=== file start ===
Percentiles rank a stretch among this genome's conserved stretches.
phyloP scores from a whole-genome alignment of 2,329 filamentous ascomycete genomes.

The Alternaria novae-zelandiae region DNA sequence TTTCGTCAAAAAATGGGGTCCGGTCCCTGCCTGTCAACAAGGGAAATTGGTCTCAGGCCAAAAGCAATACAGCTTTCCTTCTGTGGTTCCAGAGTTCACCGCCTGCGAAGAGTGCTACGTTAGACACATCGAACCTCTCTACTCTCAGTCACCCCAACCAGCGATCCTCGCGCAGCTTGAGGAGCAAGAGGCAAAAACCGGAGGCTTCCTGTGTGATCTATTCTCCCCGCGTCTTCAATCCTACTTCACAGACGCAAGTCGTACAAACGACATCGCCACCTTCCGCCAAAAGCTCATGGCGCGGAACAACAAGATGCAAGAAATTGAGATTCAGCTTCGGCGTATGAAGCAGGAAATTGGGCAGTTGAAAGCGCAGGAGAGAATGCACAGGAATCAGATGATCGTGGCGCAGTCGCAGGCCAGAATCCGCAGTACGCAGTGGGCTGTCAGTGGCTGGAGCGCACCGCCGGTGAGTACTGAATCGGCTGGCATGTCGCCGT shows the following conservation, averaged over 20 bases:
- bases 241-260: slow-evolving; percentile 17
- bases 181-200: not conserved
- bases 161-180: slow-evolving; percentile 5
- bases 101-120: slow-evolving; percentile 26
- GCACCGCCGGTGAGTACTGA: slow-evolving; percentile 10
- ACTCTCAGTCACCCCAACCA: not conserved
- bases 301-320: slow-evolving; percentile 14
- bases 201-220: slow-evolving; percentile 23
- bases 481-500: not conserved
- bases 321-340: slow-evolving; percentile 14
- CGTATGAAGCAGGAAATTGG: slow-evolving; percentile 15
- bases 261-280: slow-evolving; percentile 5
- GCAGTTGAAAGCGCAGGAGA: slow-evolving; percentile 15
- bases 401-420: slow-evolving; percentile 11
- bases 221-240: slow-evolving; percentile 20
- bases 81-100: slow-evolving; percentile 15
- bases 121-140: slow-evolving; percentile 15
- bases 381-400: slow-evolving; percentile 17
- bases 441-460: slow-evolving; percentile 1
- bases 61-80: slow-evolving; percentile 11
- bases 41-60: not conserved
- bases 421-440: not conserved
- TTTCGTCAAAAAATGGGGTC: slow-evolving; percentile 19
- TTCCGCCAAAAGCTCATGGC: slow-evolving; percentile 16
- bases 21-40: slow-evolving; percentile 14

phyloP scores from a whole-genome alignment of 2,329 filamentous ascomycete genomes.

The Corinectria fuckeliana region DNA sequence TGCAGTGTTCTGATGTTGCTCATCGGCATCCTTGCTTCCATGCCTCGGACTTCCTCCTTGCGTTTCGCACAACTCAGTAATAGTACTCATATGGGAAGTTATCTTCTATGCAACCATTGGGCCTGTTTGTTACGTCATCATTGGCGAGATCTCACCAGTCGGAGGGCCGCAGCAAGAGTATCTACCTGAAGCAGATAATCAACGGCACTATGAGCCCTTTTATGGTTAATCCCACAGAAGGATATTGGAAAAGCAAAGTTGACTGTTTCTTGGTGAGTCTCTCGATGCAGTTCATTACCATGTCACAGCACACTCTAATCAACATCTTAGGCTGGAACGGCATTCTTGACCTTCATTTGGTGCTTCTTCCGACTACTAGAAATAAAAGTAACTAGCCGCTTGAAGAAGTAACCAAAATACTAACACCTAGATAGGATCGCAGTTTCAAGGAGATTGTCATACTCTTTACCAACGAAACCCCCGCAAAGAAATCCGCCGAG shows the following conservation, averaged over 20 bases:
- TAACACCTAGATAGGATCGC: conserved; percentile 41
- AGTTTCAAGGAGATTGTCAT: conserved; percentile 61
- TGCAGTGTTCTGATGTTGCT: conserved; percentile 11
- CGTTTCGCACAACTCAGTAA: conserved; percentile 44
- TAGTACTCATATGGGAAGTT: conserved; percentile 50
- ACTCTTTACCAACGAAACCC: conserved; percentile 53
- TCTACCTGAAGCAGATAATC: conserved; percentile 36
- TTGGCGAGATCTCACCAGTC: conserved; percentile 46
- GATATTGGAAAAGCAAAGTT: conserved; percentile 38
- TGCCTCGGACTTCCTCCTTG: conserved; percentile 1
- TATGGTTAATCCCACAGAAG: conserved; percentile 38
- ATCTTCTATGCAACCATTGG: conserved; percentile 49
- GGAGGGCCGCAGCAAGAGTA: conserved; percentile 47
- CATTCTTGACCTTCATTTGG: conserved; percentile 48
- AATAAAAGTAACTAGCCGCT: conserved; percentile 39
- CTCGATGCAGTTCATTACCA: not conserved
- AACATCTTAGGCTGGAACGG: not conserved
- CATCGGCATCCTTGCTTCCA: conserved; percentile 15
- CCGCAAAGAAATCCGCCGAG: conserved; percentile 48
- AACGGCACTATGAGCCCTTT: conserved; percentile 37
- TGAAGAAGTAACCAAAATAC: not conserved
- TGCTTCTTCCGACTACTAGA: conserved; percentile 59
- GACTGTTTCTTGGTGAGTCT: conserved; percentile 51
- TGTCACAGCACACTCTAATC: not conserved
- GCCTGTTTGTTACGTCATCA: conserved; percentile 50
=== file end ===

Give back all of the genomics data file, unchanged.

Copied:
Percentiles rank a stretch among this genome's conserved stretches.
phyloP scores from a whole-genome alignment of 2,329 filamentous ascomycete genomes.

The Alternaria novae-zelandiae region DNA sequence TTTCGTCAAAAAATGGGGTCCGGTCCCTGCCTGTCAACAAGGGAAATTGGTCTCAGGCCAAAAGCAATACAGCTTTCCTTCTGTGGTTCCAGAGTTCACCGCCTGCGAAGAGTGCTACGTTAGACACATCGAACCTCTCTACTCTCAGTCACCCCAACCAGCGATCCTCGCGCAGCTTGAGGAGCAAGAGGCAAAAACCGGAGGCTTCCTGTGTGATCTATTCTCCCCGCGTCTTCAATCCTACTTCACAGACGCAAGTCGTACAAACGACATCGCCACCTTCCGCCAAAAGCTCATGGCGCGGAACAACAAGATGCAAGAAATTGAGATTCAGCTTCGGCGTATGAAGCAGGAAATTGGGCAGTTGAAAGCGCAGGAGAGAATGCACAGGAATCAGATGATCGTGGCGCAGTCGCAGGCCAGAATCCGCAGTACGCAGTGGGCTGTCAGTGGCTGGAGCGCACCGCCGGTGAGTACTGAATCGGCTGGCATGTCGCCGT shows the following conservation, averaged over 20 bases:
- bases 241-260: slow-evolving; percentile 17
- bases 181-200: not conserved
- bases 161-180: slow-evolving; percentile 5
- bases 101-120: slow-evolving; percentile 26
- GCACCGCCGGTGAGTACTGA: slow-evolving; percentile 10
- ACTCTCAGTCACCCCAACCA: not conserved
- bases 301-320: slow-evolving; percentile 14
- bases 201-220: slow-evolving; percentile 23
- bases 481-500: not conserved
- bases 321-340: slow-evolving; percentile 14
- CGTATGAAGCAGGAAATTGG: slow-evolving; percentile 15
- bases 261-280: slow-evolving; percentile 5
- GCAGTTGAAAGCGCAGGAGA: slow-evolving; percentile 15
- bases 401-420: slow-evolving; percentile 11
- bases 221-240: slow-evolving; percentile 20
- bases 81-100: slow-evolving; percentile 15
- bases 121-140: slow-evolving; percentile 15
- bases 381-400: slow-evolving; percentile 17
- bases 441-460: slow-evolving; percentile 1
- bases 61-80: slow-evolving; percentile 11
- bases 41-60: not conserved
- bases 421-440: not conserved
- TTTCGTCAAAAAATGGGGTC: slow-evolving; percentile 19
- TTCCGCCAAAAGCTCATGGC: slow-evolving; percentile 16
- bases 21-40: slow-evolving; percentile 14

phyloP scores from a whole-genome alignment of 2,329 filamentous ascomycete genomes.

The Corinectria fuckeliana region DNA sequence TGCAGTGTTCTGATGTTGCTCATCGGCATCCTTGCTTCCATGCCTCGGACTTCCTCCTTGCGTTTCGCACAACTCAGTAATAGTACTCATATGGGAAGTTATCTTCTATGCAACCATTGGGCCTGTTTGTTACGTCATCATTGGCGAGATCTCACCAGTCGGAGGGCCGCAGCAAGAGTATCTACCTGAAGCAGATAATCAACGGCACTATGAGCCCTTTTATGGTTAATCCCACAGAAGGATATTGGAAAAGCAAAGTTGACTGTTTCTTGGTGAGTCTCTCGATGCAGTTCATTACCATGTCACAGCACACTCTAATCAACATCTTAGGCTGGAACGGCATTCTTGACCTTCATTTGGTGCTTCTTCCGACTACTAGAAATAAAAGTAACTAGCCGCTTGAAGAAGTAACCAAAATACTAACACCTAGATAGGATCGCAGTTTCAAGGAGATTGTCATACTCTTTACCAACGAAACCCCCGCAAAGAAATCCGCCGAG shows the following conservation, averaged over 20 bases:
- TAACACCTAGATAGGATCGC: conserved; percentile 41
- AGTTTCAAGGAGATTGTCAT: conserved; percentile 61
- TGCAGTGTTCTGATGTTGCT: conserved; percentile 11
- CGTTTCGCACAACTCAGTAA: conserved; percentile 44
- TAGTACTCATATGGGAAGTT: conserved; percentile 50
- ACTCTTTACCAACGAAACCC: conserved; percentile 53
- TCTACCTGAAGCAGATAATC: conserved; percentile 36
- TTGGCGAGATCTCACCAGTC: conserved; percentile 46
- GATATTGGAAAAGCAAAGTT: conserved; percentile 38
- TGCCTCGGACTTCCTCCTTG: conserved; percentile 1
- TATGGTTAATCCCACAGAAG: conserved; percentile 38
- ATCTTCTATGCAACCATTGG: conserved; percentile 49
- GGAGGGCCGCAGCAAGAGTA: conserved; percentile 47
- CATTCTTGACCTTCATTTGG: conserved; percentile 48
- AATAAAAGTAACTAGCCGCT: conserved; percentile 39
- CTCGATGCAGTTCATTACCA: not conserved
- AACATCTTAGGCTGGAACGG: not conserved
- CATCGGCATCCTTGCTTCCA: conserved; percentile 15
- CCGCAAAGAAATCCGCCGAG: conserved; percentile 48
- AACGGCACTATGAGCCCTTT: conserved; percentile 37
- TGAAGAAGTAACCAAAATAC: not conserved
- TGCTTCTTCCGACTACTAGA: conserved; percentile 59
- GACTGTTTCTTGGTGAGTCT: conserved; percentile 51
- TGTCACAGCACACTCTAATC: not conserved
- GCCTGTTTGTTACGTCATCA: conserved; percentile 50